X-Ray Shows If Your Smartphone Needs Security Fixes
DARPA-funded startup Duo Security's X-Ray service alerts you
when your smartphone has vulnerable system software.
Beset by malware and malicious attackers, developers in the personal computer world have found ways to reduce the time between the release of a patch and installation of the fix on vulnerable systems.
With Android smartphones and tablets, however, long delays between release and installation regularly leave devices open to attack. About two-thirds of all Android smartphones, for example, are using Android version 2.3, code-named "Gingerbread," a major update released more than a year and a half ago, according to the Android developers' dashboard. Since then, two major revisions--not including the tablet-focused "Honeycomb"--have been released to add features and fix security issues.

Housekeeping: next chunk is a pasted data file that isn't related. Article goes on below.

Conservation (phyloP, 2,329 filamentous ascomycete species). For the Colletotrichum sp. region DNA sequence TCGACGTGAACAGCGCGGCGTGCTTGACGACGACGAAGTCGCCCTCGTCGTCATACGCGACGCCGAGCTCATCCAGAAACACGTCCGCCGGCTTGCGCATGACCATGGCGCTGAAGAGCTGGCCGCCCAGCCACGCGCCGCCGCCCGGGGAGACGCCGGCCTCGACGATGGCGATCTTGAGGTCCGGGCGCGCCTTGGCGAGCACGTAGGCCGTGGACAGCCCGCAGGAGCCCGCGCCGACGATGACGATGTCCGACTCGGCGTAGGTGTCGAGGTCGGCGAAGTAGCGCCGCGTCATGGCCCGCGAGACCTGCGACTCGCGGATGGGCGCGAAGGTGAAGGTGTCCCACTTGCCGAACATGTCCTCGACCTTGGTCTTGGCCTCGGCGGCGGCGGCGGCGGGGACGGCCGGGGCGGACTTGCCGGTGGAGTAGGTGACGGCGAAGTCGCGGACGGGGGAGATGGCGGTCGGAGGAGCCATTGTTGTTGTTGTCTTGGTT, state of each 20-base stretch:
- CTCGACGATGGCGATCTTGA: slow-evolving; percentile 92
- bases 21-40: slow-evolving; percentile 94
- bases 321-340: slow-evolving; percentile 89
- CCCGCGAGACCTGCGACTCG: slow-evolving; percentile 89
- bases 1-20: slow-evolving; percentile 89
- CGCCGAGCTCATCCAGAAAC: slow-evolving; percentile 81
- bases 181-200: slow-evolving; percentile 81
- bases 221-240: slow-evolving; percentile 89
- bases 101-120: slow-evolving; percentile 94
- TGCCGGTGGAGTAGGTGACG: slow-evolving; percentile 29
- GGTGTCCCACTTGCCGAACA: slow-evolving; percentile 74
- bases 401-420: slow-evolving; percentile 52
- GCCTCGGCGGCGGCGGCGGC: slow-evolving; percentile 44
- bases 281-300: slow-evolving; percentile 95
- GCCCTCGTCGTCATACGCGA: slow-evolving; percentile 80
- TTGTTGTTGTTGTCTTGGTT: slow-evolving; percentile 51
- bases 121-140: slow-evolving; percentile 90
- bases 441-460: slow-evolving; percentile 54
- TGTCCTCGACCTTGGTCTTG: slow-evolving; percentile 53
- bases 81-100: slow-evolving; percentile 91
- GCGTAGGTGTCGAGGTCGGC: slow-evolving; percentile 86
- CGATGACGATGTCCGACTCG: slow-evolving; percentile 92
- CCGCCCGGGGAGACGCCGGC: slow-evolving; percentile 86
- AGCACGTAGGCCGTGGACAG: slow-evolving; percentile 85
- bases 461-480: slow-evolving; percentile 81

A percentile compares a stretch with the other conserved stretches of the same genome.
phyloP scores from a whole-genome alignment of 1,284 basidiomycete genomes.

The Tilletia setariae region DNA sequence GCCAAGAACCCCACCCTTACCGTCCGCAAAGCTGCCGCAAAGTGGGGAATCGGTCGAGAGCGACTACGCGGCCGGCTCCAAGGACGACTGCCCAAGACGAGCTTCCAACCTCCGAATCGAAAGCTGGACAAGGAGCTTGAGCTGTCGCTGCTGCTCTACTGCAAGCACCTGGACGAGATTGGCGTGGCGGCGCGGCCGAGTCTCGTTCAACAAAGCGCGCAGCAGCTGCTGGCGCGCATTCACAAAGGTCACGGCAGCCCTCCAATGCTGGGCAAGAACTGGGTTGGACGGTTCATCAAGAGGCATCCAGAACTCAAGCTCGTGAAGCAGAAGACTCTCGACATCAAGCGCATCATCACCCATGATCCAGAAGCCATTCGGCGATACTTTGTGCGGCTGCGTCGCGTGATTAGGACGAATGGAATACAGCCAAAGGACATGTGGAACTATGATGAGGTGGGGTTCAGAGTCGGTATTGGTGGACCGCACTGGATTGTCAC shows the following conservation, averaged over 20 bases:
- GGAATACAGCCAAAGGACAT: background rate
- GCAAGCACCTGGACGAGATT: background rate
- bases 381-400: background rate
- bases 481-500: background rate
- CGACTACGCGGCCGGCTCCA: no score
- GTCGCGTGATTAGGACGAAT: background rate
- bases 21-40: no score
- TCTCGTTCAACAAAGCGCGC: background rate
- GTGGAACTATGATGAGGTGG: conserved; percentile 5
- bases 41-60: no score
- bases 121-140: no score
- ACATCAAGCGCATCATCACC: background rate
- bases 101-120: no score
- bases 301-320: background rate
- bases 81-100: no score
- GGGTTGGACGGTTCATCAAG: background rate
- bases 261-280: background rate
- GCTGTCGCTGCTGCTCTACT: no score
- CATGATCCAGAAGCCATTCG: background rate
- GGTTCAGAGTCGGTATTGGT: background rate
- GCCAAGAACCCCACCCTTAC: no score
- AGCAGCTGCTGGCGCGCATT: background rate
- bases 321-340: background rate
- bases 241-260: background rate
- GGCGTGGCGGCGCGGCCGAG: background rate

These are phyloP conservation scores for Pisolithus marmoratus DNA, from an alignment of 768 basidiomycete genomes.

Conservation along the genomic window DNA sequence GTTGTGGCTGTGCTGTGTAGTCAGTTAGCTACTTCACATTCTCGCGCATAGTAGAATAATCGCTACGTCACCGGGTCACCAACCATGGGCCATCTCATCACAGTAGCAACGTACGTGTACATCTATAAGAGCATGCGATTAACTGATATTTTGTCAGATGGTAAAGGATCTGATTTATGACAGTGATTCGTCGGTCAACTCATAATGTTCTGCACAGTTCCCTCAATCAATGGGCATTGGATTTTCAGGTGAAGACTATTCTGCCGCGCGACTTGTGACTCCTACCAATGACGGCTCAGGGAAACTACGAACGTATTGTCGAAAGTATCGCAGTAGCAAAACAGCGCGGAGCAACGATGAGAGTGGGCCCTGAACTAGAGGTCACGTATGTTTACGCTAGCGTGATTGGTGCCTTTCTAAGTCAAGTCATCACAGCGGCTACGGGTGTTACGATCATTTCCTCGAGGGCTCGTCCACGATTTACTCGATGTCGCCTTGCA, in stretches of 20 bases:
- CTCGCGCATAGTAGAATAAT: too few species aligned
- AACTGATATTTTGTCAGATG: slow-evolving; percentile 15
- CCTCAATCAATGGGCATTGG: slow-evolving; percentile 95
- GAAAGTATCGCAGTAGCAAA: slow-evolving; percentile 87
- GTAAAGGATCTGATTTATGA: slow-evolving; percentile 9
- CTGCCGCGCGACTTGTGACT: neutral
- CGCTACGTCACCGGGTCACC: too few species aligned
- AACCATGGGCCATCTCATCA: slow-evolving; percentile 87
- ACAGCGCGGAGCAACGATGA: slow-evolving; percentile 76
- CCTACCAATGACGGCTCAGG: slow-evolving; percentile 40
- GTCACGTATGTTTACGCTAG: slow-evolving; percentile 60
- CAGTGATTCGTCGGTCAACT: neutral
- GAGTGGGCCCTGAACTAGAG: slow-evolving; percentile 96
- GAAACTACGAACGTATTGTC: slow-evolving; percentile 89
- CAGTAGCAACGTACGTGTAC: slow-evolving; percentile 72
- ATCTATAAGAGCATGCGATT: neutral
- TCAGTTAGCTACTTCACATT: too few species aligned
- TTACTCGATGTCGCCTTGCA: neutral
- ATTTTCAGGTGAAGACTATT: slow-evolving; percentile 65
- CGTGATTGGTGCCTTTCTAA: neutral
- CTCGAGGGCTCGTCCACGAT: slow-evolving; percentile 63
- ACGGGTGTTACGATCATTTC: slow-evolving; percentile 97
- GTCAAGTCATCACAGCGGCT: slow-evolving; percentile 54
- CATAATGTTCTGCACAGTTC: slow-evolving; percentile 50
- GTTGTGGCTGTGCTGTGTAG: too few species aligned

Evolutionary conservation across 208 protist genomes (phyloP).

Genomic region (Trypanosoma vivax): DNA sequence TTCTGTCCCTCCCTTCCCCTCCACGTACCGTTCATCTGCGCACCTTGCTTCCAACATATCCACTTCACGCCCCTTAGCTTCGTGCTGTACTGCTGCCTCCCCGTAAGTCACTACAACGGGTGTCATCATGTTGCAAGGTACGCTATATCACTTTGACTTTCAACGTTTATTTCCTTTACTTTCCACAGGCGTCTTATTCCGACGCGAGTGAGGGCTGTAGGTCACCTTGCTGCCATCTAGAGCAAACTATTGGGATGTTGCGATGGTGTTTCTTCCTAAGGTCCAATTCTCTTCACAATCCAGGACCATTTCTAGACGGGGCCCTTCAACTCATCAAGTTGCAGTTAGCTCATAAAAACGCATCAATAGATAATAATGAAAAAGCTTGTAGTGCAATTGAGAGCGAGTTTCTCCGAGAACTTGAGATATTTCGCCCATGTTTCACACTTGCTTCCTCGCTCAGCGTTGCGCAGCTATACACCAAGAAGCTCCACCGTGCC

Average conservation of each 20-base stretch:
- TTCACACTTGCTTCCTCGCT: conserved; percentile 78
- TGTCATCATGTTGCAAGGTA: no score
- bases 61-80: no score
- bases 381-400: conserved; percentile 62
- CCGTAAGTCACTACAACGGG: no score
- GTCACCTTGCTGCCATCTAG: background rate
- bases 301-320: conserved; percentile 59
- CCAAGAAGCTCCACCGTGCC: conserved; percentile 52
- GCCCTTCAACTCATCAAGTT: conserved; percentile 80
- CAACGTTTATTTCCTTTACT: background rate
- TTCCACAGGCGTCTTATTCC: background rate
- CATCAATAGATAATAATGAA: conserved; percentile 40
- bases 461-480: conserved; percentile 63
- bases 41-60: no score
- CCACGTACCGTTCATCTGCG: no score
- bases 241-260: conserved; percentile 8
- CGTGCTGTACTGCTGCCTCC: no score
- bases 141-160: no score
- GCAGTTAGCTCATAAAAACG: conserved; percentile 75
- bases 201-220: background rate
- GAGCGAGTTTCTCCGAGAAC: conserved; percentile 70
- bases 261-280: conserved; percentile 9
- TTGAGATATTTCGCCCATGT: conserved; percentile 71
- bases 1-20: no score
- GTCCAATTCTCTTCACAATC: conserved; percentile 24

Your networks may be under attack as you read this, but unless your security personnel are analyzing logs and leveraging common tools that are well known to your network operations teams, you may not find out until it is too late. In our What's Going On?: Monitor Networks To Thwart Intrusions report, we explain how your security and network teams can cooperate and use common tools to detect threats before your databases are compromised. (Free registration required.)
InformationWeek Elite 100Our data shows these innovators using digital technology in two key areas: providing better products and cutting costs. Almost half of them expect to introduce a new IT-led product this year, and 46% are using technology to make business processes more efficient.
The UC Infrastructure TrapWorries about subpar networks tanking unified communications programs could be valid: Thirty-one percent of respondents have rolled capabilities out to less than 10% of users vs. 21% delivering UC to 76% or more. Is low uptake a result of strained infrastructures delivering poor performance?